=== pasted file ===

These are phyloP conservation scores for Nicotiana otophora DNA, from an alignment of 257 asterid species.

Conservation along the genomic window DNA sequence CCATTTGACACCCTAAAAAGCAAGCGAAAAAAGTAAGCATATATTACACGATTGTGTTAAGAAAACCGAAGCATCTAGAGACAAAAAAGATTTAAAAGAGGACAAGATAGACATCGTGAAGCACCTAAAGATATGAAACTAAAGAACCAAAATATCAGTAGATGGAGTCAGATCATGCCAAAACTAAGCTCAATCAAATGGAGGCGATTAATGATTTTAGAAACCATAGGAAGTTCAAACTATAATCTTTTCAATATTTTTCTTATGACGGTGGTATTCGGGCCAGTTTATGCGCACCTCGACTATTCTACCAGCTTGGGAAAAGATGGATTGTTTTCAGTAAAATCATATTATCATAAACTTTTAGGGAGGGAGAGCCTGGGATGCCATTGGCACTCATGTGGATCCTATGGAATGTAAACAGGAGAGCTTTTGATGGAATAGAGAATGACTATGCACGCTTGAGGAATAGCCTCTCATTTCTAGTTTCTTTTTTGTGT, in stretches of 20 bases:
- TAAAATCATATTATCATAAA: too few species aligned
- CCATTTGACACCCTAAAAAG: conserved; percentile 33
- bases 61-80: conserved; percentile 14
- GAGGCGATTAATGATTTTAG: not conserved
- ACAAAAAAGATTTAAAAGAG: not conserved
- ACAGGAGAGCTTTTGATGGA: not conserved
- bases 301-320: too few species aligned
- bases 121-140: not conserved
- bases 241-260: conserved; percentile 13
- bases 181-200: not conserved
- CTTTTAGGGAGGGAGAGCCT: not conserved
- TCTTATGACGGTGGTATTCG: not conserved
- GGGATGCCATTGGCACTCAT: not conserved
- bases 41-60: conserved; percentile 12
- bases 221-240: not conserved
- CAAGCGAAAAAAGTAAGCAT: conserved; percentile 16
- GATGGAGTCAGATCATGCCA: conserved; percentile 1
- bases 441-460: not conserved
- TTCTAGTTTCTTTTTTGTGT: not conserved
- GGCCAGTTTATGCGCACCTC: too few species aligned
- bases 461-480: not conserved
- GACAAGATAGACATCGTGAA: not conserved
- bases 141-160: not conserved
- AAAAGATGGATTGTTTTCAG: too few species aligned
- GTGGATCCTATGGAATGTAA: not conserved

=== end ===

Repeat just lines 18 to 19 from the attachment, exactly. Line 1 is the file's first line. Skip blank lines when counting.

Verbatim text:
- CAAGCGAAAAAAGTAAGCAT: conserved; percentile 16
- GATGGAGTCAGATCATGCCA: conserved; percentile 1